Oh I noticed, but I choked back the comment that I wanted to make which was "Anybody smell a rat? I do."

What I'm left wondering is when somebody is going to spill the beans and whether it will get any press.
 
Dec 2, 2000
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OpEd Piece from The Navy Times:

Editorial: Explain destroyer flip-flop
quote:

The Navy’s credibility sunk to a new low July 31 when service offi¬cials reversed course on the next-generation destroyer after spend¬ing more than a decade – and $10 billion in research and devel¬opment – on the program.
For the rest, see http://www.navytimes.com/community/opinion/navy_editorial_destroyer_081108/

Comment: As you can see, Parks isn't the only one who's smelling a rat.
 
Dec 2, 2000
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I think I caught that one a couple of days ago, Jim. The more I look at this, the more I wonder about what is not being said here. What is this classified "threat" they're talking about and how is a basically 25 year old design better suited to meet that threat then the latest and greatest?

Something here isn't right.
 

Jim Hathaway

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Dec 18, 2004
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Are you implying that a US Government agency would display a total lack of fiscal responsibility, and a total lack of intelligent direction in the administration of a project of this size and cost and then produce an outright lie about why it was being cancelled?
Such cynicism!
Me too-
 
Dec 2, 2000
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>>Are you implying that a US Government agency would display a total lack of fiscal responsibility, and a total lack of intelligent direction in the administration of a project of this size and cost and then produce an outright lie about why it was being cancelled?<<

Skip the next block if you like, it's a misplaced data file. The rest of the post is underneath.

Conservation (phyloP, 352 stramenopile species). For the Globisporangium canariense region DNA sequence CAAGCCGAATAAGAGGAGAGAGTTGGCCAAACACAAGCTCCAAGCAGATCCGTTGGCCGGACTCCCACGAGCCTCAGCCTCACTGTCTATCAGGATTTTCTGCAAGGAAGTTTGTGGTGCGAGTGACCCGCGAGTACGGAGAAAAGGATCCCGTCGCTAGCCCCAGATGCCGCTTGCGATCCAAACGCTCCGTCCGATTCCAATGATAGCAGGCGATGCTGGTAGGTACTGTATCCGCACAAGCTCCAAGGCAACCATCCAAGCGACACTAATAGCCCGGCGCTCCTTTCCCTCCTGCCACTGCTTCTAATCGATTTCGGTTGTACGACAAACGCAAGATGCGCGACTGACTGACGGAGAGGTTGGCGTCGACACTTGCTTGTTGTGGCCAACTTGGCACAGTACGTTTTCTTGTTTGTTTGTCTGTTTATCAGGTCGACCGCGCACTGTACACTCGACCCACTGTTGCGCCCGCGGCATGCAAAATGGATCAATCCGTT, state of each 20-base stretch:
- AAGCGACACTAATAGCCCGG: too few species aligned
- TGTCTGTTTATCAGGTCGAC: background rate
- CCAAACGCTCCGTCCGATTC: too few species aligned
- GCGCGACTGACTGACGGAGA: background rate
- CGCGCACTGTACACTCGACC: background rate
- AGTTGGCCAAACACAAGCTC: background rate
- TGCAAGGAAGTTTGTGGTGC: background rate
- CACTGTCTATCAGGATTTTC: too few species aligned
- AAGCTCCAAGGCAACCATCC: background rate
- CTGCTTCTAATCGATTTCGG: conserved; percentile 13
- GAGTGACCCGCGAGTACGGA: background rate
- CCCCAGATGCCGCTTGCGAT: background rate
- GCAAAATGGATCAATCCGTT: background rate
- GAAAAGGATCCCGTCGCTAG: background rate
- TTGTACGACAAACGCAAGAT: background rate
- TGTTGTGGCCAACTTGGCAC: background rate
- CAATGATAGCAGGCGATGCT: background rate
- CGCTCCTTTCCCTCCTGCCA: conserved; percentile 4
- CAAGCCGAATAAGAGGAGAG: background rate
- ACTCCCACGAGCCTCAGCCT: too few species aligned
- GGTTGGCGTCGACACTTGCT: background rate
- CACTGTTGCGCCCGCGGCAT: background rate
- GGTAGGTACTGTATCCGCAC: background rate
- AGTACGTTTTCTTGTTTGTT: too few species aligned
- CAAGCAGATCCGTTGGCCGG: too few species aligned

Damned right I am!

A long time ago, Glen Thurston made penned a little ditty in his adaptation of the old Battlestar Galactica series about the wisdom of listening for what is not being said in political discourse. I never forgot it because it resonates so well with what's going on in real world realpolitik. Often times, what the powers-that-be neglect or refuse to mention is at least if not more important that what they do.

In order to buy into what the Navy is trying to sell here, I would also have to buy into the unsupported assertion that a quarter century old design is better suited for dealing with an undefined/classified thread then a more modern design.

In fairness, this could very well turn out to be true. The battleships an example of a platform which fulfilled an operational need which couldn't really be matched by aircraft and at signifigently less risk. They ultimately went away, but the need they met really hasn't.

I'd just like to see something substantive to back up what they're claiming here and so would Congress.
 
Dec 2, 2000
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From The Charlotte Examiner:

AP NewsBreak: Navy to seek third DDG-1000
quote:

PORTLAND, Maine (Map, News) - The Navy has changed course and decided to push for construction of a third DDG-1000 destroyer that would be built at Bath Iron Works, Sen. Susan Collins said Monday.

The Maine Republican said Navy Secretary Donald Winter informed her of the decision that comes one month after the Navy said it was scrapping the Zumwalt destroyer program once the first two are built. The Navy said at the time that it was opting instead to build more of the current-generation DDG-51, or Arleigh Burke, destroyers.
More at http://www.examiner.com/a-1543285~AP_NewsBreak__Navy_to_seek_third_DDG_1000.html

Comment: What the...???
eh.gif
-???
 

Jim Hathaway

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If I was a suspicious type I would say it looks like a bone offered to avoid an embarassing public spectacle over this-
Assuming they are built, I wonder what value they will have being a very small class and quite different from other ships in service.
Will they become expensive testbeds?
 
Dec 2, 2000
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>>Will they become expensive testbeds?<<